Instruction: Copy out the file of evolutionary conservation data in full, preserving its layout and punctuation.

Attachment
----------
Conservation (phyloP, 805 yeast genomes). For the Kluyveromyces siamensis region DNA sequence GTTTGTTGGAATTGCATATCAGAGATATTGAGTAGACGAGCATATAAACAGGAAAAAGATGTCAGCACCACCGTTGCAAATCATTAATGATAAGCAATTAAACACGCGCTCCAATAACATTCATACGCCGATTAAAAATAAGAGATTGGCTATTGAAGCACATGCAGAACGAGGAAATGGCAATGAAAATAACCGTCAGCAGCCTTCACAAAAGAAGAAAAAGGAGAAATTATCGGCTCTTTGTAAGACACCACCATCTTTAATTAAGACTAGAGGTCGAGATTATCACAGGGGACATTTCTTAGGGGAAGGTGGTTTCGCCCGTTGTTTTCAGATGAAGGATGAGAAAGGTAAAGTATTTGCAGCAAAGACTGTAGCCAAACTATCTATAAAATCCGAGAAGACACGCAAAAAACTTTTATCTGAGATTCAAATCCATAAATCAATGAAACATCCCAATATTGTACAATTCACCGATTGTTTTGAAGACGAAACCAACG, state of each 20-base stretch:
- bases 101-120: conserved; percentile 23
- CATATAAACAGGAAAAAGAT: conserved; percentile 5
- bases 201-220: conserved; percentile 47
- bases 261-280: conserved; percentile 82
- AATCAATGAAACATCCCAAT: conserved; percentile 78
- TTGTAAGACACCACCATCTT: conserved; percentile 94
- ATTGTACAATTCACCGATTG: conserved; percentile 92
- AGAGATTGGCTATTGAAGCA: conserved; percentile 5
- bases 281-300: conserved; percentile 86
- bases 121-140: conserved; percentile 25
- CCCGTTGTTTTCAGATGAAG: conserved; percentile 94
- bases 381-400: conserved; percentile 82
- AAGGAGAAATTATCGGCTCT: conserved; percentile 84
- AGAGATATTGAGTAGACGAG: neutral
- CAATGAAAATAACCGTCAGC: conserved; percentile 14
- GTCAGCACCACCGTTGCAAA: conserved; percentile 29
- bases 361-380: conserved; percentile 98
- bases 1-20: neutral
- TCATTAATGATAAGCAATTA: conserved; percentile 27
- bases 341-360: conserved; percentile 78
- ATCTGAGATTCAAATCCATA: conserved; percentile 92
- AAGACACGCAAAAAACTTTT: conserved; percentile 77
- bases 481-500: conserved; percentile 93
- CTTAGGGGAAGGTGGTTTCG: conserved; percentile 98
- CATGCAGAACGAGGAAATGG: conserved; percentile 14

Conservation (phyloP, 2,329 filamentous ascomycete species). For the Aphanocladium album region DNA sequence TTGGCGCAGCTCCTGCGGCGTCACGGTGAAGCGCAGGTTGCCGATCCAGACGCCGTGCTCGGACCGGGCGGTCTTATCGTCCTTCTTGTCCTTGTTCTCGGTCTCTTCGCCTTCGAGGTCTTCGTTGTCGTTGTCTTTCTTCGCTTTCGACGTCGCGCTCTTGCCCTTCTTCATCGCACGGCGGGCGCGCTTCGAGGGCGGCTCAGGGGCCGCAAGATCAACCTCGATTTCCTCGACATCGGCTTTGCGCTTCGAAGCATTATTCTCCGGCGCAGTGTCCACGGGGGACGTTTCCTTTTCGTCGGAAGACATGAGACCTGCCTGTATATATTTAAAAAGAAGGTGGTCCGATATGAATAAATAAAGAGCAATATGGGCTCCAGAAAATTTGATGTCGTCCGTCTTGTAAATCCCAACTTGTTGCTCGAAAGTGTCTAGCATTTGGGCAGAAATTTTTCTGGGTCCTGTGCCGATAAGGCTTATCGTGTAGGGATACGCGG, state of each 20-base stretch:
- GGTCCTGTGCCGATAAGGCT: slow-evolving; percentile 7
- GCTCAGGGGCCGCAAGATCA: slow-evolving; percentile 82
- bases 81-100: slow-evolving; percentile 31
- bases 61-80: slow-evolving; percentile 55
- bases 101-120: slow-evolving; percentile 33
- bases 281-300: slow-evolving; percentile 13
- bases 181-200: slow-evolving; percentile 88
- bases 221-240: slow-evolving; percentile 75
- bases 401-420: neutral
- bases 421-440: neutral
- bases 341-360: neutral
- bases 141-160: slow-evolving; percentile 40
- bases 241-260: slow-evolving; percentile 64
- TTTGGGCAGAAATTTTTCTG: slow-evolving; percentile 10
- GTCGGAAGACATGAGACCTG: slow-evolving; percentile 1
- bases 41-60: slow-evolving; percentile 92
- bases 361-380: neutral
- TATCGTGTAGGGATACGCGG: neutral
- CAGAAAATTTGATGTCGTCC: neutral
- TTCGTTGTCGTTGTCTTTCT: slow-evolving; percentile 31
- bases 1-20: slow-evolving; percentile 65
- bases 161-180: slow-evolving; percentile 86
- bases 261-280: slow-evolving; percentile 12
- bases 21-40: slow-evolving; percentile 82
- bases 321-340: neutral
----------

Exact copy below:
Conservation (phyloP, 805 yeast genomes). For the Kluyveromyces siamensis region DNA sequence GTTTGTTGGAATTGCATATCAGAGATATTGAGTAGACGAGCATATAAACAGGAAAAAGATGTCAGCACCACCGTTGCAAATCATTAATGATAAGCAATTAAACACGCGCTCCAATAACATTCATACGCCGATTAAAAATAAGAGATTGGCTATTGAAGCACATGCAGAACGAGGAAATGGCAATGAAAATAACCGTCAGCAGCCTTCACAAAAGAAGAAAAAGGAGAAATTATCGGCTCTTTGTAAGACACCACCATCTTTAATTAAGACTAGAGGTCGAGATTATCACAGGGGACATTTCTTAGGGGAAGGTGGTTTCGCCCGTTGTTTTCAGATGAAGGATGAGAAAGGTAAAGTATTTGCAGCAAAGACTGTAGCCAAACTATCTATAAAATCCGAGAAGACACGCAAAAAACTTTTATCTGAGATTCAAATCCATAAATCAATGAAACATCCCAATATTGTACAATTCACCGATTGTTTTGAAGACGAAACCAACG, state of each 20-base stretch:
- bases 101-120: conserved; percentile 23
- CATATAAACAGGAAAAAGAT: conserved; percentile 5
- bases 201-220: conserved; percentile 47
- bases 261-280: conserved; percentile 82
- AATCAATGAAACATCCCAAT: conserved; percentile 78
- TTGTAAGACACCACCATCTT: conserved; percentile 94
- ATTGTACAATTCACCGATTG: conserved; percentile 92
- AGAGATTGGCTATTGAAGCA: conserved; percentile 5
- bases 281-300: conserved; percentile 86
- bases 121-140: conserved; percentile 25
- CCCGTTGTTTTCAGATGAAG: conserved; percentile 94
- bases 381-400: conserved; percentile 82
- AAGGAGAAATTATCGGCTCT: conserved; percentile 84
- AGAGATATTGAGTAGACGAG: neutral
- CAATGAAAATAACCGTCAGC: conserved; percentile 14
- GTCAGCACCACCGTTGCAAA: conserved; percentile 29
- bases 361-380: conserved; percentile 98
- bases 1-20: neutral
- TCATTAATGATAAGCAATTA: conserved; percentile 27
- bases 341-360: conserved; percentile 78
- ATCTGAGATTCAAATCCATA: conserved; percentile 92
- AAGACACGCAAAAAACTTTT: conserved; percentile 77
- bases 481-500: conserved; percentile 93
- CTTAGGGGAAGGTGGTTTCG: conserved; percentile 98
- CATGCAGAACGAGGAAATGG: conserved; percentile 14

Conservation (phyloP, 2,329 filamentous ascomycete species). For the Aphanocladium album region DNA sequence TTGGCGCAGCTCCTGCGGCGTCACGGTGAAGCGCAGGTTGCCGATCCAGACGCCGTGCTCGGACCGGGCGGTCTTATCGTCCTTCTTGTCCTTGTTCTCGGTCTCTTCGCCTTCGAGGTCTTCGTTGTCGTTGTCTTTCTTCGCTTTCGACGTCGCGCTCTTGCCCTTCTTCATCGCACGGCGGGCGCGCTTCGAGGGCGGCTCAGGGGCCGCAAGATCAACCTCGATTTCCTCGACATCGGCTTTGCGCTTCGAAGCATTATTCTCCGGCGCAGTGTCCACGGGGGACGTTTCCTTTTCGTCGGAAGACATGAGACCTGCCTGTATATATTTAAAAAGAAGGTGGTCCGATATGAATAAATAAAGAGCAATATGGGCTCCAGAAAATTTGATGTCGTCCGTCTTGTAAATCCCAACTTGTTGCTCGAAAGTGTCTAGCATTTGGGCAGAAATTTTTCTGGGTCCTGTGCCGATAAGGCTTATCGTGTAGGGATACGCGG, state of each 20-base stretch:
- GGTCCTGTGCCGATAAGGCT: slow-evolving; percentile 7
- GCTCAGGGGCCGCAAGATCA: slow-evolving; percentile 82
- bases 81-100: slow-evolving; percentile 31
- bases 61-80: slow-evolving; percentile 55
- bases 101-120: slow-evolving; percentile 33
- bases 281-300: slow-evolving; percentile 13
- bases 181-200: slow-evolving; percentile 88
- bases 221-240: slow-evolving; percentile 75
- bases 401-420: neutral
- bases 421-440: neutral
- bases 341-360: neutral
- bases 141-160: slow-evolving; percentile 40
- bases 241-260: slow-evolving; percentile 64
- TTTGGGCAGAAATTTTTCTG: slow-evolving; percentile 10
- GTCGGAAGACATGAGACCTG: slow-evolving; percentile 1
- bases 41-60: slow-evolving; percentile 92
- bases 361-380: neutral
- TATCGTGTAGGGATACGCGG: neutral
- CAGAAAATTTGATGTCGTCC: neutral
- TTCGTTGTCGTTGTCTTTCT: slow-evolving; percentile 31
- bases 1-20: slow-evolving; percentile 65
- bases 161-180: slow-evolving; percentile 86
- bases 261-280: slow-evolving; percentile 12
- bases 21-40: slow-evolving; percentile 82
- bases 321-340: neutral